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Rory Lee

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TEACHING EXPERIENCE

Ball State University
ENG 699:

Contemporary Theories of Comp

This graduate course covers past and current theories in the field of Composition, exploring the way those theories shape the work and identity of the field as a whole and the teaching of writing in particular. To begin, students analyze and discuss watershed moments and different paradigms that together form a master narrative for the field. Next, students challenge this master narrative by considering what and who has been elided, how, and why, and to conclude, they consider current and future directions for the field.

Below are downloadable/linked versions to important course documents.

 

ENG 605:

Teaching in

English Studies

This graduate course is designed to help current and future teachers of Composition understand better and implement effectively informed ways of knowing and doing in the teaching of writing. To that end, students not only explore different theoretical movements in Composition but also use them as a lens to examine, reflect on, and refine their own pedagogical practices.

Below are downloadable/linked versions to important course documents.

 

ENG 231:

Professional Writing

This undergraduate course focuses on, and works to help students navigate effectively, professional rhetorical situations. To that end, students learn what it means to write for and with others, how to design and create content for complex environments, and how to analyze as well as write in select print and digital genres that constitute the professional sphere. Throughout, students learn how professional genres serve specific purposes, address and fulfill audience expectations, communicate information both alphabetically and visually, and function as social responses to rhetorical situations common to the workplace.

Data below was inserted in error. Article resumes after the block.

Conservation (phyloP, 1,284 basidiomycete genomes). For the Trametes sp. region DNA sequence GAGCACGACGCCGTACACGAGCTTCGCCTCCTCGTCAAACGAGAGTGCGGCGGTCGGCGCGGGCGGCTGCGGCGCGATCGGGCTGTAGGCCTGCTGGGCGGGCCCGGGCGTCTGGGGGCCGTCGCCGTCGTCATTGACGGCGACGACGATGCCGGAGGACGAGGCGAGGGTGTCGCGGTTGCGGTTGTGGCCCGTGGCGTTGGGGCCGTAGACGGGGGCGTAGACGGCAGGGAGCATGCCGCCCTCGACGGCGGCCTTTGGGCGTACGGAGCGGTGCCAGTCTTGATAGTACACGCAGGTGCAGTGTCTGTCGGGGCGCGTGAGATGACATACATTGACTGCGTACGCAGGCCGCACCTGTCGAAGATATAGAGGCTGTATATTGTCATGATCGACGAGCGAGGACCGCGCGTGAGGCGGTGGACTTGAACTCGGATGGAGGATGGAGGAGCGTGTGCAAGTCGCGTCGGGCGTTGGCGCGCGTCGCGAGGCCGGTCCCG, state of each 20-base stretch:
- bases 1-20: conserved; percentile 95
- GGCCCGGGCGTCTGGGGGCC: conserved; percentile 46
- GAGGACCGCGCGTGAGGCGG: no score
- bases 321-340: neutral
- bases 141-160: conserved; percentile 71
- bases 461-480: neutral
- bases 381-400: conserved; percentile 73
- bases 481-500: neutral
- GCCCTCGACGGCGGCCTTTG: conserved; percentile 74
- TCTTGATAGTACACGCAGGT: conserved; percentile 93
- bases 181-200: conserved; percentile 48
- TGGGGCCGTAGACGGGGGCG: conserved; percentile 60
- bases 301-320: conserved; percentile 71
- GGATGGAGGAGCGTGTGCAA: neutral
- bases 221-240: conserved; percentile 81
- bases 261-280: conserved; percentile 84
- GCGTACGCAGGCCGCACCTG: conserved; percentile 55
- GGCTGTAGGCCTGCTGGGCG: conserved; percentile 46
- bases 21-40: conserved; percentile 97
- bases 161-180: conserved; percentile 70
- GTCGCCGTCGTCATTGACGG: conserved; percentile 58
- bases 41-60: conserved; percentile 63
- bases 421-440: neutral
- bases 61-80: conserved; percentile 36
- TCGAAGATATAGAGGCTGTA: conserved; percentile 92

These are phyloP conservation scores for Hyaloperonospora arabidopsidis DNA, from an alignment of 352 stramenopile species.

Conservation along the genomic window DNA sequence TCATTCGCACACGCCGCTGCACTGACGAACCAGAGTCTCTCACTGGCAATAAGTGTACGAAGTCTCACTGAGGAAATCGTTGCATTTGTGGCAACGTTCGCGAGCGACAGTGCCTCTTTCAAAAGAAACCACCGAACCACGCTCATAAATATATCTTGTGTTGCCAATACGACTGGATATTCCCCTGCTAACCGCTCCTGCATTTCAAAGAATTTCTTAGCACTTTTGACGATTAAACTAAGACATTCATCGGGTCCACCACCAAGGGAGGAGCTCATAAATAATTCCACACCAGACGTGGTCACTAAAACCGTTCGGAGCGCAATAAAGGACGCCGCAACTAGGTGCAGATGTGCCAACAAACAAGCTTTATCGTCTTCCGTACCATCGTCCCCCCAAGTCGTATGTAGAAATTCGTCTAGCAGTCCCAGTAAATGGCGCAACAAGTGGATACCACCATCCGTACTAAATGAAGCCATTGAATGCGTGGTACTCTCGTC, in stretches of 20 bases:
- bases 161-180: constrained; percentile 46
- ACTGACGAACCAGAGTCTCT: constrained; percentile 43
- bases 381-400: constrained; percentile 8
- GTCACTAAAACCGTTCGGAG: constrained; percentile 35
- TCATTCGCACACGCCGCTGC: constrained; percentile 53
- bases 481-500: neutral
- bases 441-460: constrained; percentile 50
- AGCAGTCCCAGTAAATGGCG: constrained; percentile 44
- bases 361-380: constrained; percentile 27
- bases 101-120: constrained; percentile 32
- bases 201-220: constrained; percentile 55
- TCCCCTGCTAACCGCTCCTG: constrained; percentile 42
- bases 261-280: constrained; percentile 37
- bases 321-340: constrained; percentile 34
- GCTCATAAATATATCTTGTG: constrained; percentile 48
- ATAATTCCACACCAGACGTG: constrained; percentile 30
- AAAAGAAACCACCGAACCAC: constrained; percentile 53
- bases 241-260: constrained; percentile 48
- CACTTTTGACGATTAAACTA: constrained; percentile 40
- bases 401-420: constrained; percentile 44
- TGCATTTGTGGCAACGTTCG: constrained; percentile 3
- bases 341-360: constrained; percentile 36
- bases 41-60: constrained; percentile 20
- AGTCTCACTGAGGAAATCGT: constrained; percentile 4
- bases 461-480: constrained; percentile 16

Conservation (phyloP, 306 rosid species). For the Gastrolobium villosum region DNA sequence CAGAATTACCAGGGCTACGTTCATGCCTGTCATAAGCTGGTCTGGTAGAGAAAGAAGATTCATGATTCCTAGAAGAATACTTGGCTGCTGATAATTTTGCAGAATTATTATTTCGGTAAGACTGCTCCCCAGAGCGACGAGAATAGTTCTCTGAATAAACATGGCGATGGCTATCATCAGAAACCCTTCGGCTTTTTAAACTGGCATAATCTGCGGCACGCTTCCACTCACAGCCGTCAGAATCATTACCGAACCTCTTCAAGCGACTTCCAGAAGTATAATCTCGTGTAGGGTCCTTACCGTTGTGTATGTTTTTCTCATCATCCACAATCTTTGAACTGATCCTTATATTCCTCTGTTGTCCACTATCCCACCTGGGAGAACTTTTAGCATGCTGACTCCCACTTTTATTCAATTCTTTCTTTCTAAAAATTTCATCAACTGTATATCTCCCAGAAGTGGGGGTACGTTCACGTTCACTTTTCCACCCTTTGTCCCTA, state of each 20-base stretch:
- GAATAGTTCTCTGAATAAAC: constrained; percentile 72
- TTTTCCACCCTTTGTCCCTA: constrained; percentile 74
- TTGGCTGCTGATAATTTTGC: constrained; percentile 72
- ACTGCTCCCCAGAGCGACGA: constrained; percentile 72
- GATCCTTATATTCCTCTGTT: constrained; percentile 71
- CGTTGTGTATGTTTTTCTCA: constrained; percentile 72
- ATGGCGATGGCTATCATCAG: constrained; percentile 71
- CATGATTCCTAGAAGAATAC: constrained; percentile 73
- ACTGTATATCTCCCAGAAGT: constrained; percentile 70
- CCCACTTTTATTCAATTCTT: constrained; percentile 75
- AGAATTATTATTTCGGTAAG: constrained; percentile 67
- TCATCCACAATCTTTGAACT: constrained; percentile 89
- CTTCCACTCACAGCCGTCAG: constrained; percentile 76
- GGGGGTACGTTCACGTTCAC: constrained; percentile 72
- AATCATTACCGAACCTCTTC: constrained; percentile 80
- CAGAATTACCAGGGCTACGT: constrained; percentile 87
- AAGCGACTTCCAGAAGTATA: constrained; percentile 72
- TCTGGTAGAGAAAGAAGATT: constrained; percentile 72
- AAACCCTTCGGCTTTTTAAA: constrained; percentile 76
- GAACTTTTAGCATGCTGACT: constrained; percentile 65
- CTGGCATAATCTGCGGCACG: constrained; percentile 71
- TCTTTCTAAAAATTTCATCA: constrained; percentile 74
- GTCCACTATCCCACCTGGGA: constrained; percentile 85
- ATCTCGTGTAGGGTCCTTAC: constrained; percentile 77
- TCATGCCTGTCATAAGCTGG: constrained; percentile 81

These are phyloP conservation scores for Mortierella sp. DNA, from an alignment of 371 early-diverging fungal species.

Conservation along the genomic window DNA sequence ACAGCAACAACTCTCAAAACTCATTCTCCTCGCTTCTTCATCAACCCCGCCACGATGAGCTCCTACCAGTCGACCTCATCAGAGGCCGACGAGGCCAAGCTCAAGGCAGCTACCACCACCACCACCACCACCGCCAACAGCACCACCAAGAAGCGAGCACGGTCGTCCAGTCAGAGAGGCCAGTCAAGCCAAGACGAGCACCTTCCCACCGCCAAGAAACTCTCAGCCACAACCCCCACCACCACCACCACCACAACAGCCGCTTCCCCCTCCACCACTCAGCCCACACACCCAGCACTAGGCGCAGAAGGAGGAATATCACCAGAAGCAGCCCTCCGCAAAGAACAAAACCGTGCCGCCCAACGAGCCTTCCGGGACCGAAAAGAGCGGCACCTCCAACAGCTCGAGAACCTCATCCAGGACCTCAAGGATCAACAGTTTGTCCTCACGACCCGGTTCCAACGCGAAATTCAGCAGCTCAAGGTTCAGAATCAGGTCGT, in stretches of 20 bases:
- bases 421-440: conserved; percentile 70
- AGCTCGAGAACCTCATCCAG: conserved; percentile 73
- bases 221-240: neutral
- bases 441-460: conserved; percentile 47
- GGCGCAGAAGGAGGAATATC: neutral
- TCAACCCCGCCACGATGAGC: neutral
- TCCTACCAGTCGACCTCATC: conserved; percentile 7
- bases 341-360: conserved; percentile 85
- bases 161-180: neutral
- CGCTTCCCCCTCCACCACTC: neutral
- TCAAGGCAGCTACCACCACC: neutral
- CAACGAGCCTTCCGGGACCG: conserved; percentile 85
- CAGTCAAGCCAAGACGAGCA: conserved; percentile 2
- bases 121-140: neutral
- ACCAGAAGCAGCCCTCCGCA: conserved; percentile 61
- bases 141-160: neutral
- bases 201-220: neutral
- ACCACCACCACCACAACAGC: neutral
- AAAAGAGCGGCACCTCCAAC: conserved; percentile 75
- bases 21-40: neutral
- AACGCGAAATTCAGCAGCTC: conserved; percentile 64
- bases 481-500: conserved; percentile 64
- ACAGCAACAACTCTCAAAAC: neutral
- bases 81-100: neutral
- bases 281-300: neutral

Below are downloadable/linked versions to important course documents.

 

ENG 692:

Writing Technologies

This graduate course examines writing technologies historically and, in the process, focuses specifically on issues of materiality, production, literacy, access, subjectivity, circulation, pedagogy, and disciplinarity. In particular, the course explores (1) the evolution and intersections of writing technologies; (2) the personal, social, participatory, and political implications of not only writing technologies but also contemporary digital literacy practices; and (3) the disciplinary consequences of writing technologies generally and the emergence of the subfield of Digital Rhetoric specifically.

Below are downloadable/linked versions to important course documents.

ENG 604:

Teaching with Technology

This graduate course proceeds from the idea that our notions of literacy and our pedagogical practices must account for and reflect changes in our writing technologies. To help students understand better and teach effectively with technologies, both old and new, this courses (1) surveys the development of writing technologies historically and the implications this has culturally, cognitively, subjectively, ideologically, and educationally, and (2) explores ways to teach and to assess multimodal and digital texts.

Below are downloadable/linked versions to important course documents.

 

ENG 213:

Digital Literacies